2. Injun for Indian. This word is most properly pronounced indyan, as if it were divided, ind-ian, but many persons pronounce it in-de-an, or in-je-an. 7. wenter for winter; sepulchre for sep'ulchre.

QUESTIONS. What Rule is over Lesson 29 ? - Over Lesson 30?-Over Leo son 31 ?





Rule. Avoid the habit of being obliged to clear your throat and mouth, by coughing, spitting, and making other unpleasant noises, just as you are beginning to read.

Note. There are cases in which this cannot be avoided, but no one needs to be in the habit of doing it. The organs can generally be made ready without any noise.


1. An old clock, that had stood for fifty years in a farmer's kitchen, without giving its owner any cause of complaint, early one summer's morning, before the family was stirring, suddenly stopped. Upon this, thu dial-plate, (if we may credit the fable,) changed countenance with alarm; the hands made a vain effort to continue their course : the wheels remained motionless with surprise : the weights hung speechless : each member felt disposed to lay the blame on the others. At length, the dial instituted a formal inquiry as to the cause of the stagnation, when hands, wheels, weights, with one voice, protested their innocence.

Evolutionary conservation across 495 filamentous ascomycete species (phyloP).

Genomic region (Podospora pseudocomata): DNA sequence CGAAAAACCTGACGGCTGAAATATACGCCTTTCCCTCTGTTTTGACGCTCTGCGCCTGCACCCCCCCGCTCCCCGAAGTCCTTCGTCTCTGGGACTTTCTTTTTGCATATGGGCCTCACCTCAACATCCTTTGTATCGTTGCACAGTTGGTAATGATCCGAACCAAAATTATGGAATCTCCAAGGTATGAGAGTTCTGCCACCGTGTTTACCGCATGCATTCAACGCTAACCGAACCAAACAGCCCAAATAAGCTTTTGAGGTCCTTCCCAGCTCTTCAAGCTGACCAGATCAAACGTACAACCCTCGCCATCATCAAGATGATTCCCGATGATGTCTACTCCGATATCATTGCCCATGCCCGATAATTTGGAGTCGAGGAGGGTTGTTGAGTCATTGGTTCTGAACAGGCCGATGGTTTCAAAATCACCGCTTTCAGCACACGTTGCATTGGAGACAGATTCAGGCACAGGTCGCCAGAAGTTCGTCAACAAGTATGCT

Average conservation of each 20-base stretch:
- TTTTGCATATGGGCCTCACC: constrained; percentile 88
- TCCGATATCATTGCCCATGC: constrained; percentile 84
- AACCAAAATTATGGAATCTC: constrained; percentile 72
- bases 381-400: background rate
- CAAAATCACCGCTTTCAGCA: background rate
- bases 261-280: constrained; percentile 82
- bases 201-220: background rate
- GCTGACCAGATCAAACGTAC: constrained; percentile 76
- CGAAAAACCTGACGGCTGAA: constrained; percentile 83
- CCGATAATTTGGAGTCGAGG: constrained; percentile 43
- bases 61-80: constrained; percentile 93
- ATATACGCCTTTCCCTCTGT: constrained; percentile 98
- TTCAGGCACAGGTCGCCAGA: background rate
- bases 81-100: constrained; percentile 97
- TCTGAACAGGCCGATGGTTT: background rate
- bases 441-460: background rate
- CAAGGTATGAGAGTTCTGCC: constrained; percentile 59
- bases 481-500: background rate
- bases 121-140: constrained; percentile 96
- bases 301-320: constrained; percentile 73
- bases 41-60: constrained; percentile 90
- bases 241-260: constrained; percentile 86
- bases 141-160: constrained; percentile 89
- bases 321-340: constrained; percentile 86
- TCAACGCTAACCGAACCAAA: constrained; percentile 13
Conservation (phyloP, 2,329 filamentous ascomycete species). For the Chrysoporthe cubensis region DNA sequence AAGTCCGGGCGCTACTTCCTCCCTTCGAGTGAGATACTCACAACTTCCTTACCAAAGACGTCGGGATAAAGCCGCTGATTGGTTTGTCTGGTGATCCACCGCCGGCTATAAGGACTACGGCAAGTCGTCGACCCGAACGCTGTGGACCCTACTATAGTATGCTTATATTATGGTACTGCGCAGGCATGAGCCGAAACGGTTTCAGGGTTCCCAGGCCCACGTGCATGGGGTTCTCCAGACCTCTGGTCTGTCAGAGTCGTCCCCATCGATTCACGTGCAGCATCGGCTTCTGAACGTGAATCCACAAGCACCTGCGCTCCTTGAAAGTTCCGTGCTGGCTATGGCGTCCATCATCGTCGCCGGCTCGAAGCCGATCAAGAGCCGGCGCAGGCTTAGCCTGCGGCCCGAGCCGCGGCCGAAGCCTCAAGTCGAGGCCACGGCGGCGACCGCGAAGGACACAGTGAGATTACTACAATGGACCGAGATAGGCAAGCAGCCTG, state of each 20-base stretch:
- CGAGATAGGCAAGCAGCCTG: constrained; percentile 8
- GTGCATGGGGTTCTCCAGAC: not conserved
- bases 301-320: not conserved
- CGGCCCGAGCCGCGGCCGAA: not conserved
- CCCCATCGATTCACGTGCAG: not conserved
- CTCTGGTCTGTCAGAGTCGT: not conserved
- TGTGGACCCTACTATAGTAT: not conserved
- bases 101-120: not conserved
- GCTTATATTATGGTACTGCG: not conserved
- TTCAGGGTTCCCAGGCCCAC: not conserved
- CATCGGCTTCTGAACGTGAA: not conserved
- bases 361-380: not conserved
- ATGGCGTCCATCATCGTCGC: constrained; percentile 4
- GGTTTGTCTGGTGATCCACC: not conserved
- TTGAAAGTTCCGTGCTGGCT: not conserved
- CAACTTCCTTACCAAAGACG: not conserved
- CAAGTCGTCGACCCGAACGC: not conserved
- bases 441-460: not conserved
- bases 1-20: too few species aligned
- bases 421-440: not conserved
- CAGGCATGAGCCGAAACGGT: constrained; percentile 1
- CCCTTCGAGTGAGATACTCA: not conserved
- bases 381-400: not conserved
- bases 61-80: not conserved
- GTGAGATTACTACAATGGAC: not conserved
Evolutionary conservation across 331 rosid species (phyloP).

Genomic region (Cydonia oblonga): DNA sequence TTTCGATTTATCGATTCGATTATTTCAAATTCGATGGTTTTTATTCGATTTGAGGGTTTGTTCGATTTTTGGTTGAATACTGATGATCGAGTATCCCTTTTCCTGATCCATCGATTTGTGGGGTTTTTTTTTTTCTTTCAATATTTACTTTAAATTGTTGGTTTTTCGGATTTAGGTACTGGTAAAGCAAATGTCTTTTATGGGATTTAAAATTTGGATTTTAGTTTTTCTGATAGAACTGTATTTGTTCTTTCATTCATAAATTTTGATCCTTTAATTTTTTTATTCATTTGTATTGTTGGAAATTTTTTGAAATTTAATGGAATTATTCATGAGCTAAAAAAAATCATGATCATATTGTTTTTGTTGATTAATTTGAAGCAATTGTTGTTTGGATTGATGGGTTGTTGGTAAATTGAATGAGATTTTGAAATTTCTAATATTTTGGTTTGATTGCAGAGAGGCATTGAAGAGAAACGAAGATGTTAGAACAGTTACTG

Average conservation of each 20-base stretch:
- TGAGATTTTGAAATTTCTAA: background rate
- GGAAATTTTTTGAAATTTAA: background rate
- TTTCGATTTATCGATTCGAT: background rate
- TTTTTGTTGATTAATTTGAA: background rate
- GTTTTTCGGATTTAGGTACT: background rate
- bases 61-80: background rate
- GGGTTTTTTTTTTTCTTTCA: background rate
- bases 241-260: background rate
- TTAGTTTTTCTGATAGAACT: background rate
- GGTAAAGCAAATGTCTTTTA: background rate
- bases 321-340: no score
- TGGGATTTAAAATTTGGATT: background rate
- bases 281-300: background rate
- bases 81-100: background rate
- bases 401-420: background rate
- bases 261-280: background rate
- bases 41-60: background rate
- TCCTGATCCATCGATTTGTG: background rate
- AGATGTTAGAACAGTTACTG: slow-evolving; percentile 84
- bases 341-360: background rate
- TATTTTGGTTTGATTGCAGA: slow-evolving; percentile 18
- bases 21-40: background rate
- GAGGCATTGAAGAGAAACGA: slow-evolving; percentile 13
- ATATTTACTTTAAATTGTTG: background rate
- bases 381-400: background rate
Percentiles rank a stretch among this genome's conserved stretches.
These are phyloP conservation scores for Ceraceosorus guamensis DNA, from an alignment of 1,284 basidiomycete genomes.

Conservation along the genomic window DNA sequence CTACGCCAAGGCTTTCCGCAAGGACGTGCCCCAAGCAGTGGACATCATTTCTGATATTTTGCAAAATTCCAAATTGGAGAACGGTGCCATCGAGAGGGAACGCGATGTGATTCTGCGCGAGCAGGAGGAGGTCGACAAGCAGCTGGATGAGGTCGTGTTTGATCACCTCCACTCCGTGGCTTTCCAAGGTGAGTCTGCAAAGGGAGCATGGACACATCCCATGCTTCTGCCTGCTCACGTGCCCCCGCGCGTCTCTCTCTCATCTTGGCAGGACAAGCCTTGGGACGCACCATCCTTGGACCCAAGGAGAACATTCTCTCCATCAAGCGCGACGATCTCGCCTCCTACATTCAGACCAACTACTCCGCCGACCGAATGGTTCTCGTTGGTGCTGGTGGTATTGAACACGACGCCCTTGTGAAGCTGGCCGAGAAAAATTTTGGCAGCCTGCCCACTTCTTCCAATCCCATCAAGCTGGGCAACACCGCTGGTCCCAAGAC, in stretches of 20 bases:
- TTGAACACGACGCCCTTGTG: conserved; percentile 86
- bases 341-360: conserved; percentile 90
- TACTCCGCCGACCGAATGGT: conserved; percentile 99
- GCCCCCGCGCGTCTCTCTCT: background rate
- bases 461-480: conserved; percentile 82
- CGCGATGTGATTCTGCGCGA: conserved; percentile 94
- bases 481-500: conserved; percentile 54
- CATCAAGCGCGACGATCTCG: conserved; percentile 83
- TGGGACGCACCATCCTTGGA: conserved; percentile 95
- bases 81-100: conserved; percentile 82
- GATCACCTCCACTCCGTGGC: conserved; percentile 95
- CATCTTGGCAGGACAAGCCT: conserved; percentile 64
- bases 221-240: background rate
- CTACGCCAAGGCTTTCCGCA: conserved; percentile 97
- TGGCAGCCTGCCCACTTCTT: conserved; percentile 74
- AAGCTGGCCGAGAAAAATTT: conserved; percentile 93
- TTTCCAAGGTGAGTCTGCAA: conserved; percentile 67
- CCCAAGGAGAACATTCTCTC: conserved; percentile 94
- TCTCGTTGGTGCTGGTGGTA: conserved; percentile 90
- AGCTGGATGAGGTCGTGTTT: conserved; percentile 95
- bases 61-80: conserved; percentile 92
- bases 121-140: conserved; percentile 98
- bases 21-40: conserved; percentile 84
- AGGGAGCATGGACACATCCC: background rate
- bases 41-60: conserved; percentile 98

2. But now a faint tick was heard below from the pendulum, who thus spoke :-'I confess myself to be the sole cause of the present stoppage ; and I am willing, for the general satisfaction, to assign my reasons. The truth is, I am tired of ticking.' Upon hearing this, the old clock became so enraged that it was on the very point of striking